Current Affairs September 2020
EPCA on Early Burning of Crop Residue
The Supreme Court-appointed Environment Pollution (Prevention and Control) Authority (EPCA) raised concerns about the early burning of crop residue in Punjab and Haryana.
- According to a SAFAR (System of Air Quality and Weather Forecasting and Research) under the Central government estimate which uses the INSAT-3, 3D, and the National Aeronautics and Space Administration (NASA) satellite, the fire counts have increased from zero to 42 in a few days.
- In 2019, about 9.8 million tonnes of the total estimated crop residue of 20 million tonnes were burnt in Punjab.
- Similarly, in Haryana, of a total of 7 million tonnes, 1.24 million tonnes of stubble was burnt.
DRDO Successfully test-fired Laser-Guided ATGM
DRDO successfully test-fired Laser-Guided Anti Tank Guided Missile (ATGM) from MBT Arjun Tank at KK Ranges, Armoured Corps Centre and School (ACC&S) Ahmednagar on 22 September 2020.
The missile has been developed with multiple-platform launch capability. The ATGM is currently undergoing technical evaluation trials from the gun of MBT Arjun.
Laser Guided Anti Tank Guided Missile (ATGM):
- ATGM was developed by Armament Research & Development Establishment (ARDE) Pune in association with High Energy Materials Research Laboratory (HEMRL) Pune, and Instruments Research & Development Establishment (IRDE) Dehradun.
- During the test, ATGM successfully defeated a target located at 3 km.
- Using Laser designation, the Laser guided ATGMs lock and tracks the targets to ensure precision hit accuracy.
- The missile employs a tandem high-explosive anti-tank (HEAT) warhead to defeat Explosive Reactive Armour (ERA) protected armored vehicles.
All about Essential Commodities (Amendment) Bill, 2020
The Parliament passed the Essential Commodities (Amendment) Bill, 2020. The Bill replaces an Ordinance promulgated in June 2020 and amends the Essential Commodities Act (ECA), 1955.
- Removes commodities like cereals, pulses, oilseeds, edible oils, onion and potatoes from the list of essential commodities.
- Aims to remove fears of private investors of excessive regulatory interference in their business operations.
- Ensures that interests of consumers are safeguarded by regulating agricultural foodstuff in situations such as war, famine, extraordinary price rise and natural calamity.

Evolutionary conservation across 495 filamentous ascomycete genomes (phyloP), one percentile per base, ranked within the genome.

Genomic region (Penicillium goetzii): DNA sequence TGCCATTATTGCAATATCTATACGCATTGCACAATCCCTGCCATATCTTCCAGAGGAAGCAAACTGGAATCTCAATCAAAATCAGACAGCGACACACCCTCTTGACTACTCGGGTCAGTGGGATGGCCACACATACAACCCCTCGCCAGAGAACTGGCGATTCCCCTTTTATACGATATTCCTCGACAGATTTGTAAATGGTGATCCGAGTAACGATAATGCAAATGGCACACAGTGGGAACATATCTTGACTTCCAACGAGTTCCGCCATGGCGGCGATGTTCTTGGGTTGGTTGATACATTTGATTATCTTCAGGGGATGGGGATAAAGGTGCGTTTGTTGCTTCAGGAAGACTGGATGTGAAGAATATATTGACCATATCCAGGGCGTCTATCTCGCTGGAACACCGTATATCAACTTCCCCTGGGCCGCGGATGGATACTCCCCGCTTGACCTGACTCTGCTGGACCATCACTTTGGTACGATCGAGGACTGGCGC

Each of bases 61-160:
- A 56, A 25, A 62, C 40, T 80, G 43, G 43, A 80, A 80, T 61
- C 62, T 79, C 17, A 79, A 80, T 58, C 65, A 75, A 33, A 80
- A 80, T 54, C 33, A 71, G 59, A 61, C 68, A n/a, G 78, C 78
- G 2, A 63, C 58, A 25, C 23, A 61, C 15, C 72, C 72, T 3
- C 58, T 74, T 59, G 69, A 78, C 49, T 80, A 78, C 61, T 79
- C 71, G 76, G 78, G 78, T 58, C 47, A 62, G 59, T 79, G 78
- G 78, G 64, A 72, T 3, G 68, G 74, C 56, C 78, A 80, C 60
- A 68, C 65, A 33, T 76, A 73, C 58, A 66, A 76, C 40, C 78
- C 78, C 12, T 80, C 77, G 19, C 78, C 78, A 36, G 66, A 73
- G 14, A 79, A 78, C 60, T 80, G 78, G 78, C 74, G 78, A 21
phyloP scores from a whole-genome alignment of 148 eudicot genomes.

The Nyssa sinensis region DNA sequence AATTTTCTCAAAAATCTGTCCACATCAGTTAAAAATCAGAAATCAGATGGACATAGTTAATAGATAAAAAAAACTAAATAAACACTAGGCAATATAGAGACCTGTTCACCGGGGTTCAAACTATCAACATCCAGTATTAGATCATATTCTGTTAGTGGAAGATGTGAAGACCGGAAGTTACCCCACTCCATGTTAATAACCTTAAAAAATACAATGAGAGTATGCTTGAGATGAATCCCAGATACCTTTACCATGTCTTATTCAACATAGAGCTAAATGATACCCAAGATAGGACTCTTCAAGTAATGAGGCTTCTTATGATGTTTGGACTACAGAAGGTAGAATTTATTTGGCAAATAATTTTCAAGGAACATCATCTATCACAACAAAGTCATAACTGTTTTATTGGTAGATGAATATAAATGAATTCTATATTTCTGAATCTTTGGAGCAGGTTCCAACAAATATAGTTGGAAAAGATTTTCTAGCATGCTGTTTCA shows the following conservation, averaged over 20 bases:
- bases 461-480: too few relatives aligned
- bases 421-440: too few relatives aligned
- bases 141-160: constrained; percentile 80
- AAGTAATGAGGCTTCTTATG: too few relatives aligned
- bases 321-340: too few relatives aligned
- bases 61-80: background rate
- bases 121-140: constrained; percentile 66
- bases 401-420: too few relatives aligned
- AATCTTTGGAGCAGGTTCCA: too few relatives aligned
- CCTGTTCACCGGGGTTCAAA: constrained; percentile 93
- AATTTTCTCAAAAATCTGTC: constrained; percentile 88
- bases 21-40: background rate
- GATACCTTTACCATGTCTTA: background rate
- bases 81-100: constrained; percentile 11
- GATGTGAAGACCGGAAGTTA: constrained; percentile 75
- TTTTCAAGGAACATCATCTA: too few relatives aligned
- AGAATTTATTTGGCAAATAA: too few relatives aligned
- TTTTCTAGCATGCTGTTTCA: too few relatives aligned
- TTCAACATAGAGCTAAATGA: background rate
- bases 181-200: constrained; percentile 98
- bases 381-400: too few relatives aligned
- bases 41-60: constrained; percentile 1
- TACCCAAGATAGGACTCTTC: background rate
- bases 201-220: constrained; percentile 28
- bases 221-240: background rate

- However, the installed capacity of a value chain participant and the export demand of an exporter will remain exempted from such regulation so as to ensure that investments in agriculture are not discouraged.
- The ECA 1955 was used to curb inflation by allowing the Centre to enable control by state governments of trade in a wide variety of commodities.
- The states imposed stock limits to restrict the movement of any commodity deemed essential. It helped to discourage hoarding of items, including food commodities, such as pulses, edible oils and vegetables.
- However, the Economic Survey 2019-20 highlighted that government intervention under the ECA 1955 often distorted agricultural trade while being totally ineffective in curbing inflation.
- Such intervention does enable opportunities for rent-seeking and harassment.
- Rent-seeking is a term used by economists to describe unproductive income, including from corruption.
- Traders tend to buy far less than their usual capacity and farmers often suffer huge losses during surplus harvests of perishables, since large stocks held by traders can be outlawed under the ECA 1955 anytime.
- This led to farmers being unable to get better prices due to lack of investment in cold storage, warehouses, processing and export.
- Also with the Food Corporation of India (FCI) controlling stocks before, there were less investment and buyers.
Brucellosis disease and new Brucellosis Vaccine by ICAR
• Recently, several thousand people in northwest China tested positive for the bacterial disease named Brucellosis
• The infection spread among people working in a state-owned pharmaceutical plant in Lanzhou city, which produces animal vaccines.
• The biopharmaceutical plant had used expired disinfectants for producing Brucella vaccines for animals last year.
• Subsequently, the contaminated gas from the factory formed aerosols containing the bacteria, which was then carried by wind to a nearby Lanzhou Veterinary Research Institute. This resulted in infecting close to 200 people there as well in December last year.
• There are 3,245 people who have contracted Brucellosis and another 1,401 people also tested as an early positive for the disease.
What is Brucellosis?
• It is a bacterial disease caused by various Brucella species, which mainly infect cattle, swine, goats, sheep and dogs among others.
• It also known as Malta fever or Mediterranean fever
• Humans generally acquire the disease through direct contact with infected animals or eating, drinking contaminated animal products or by inhaling airborne agents.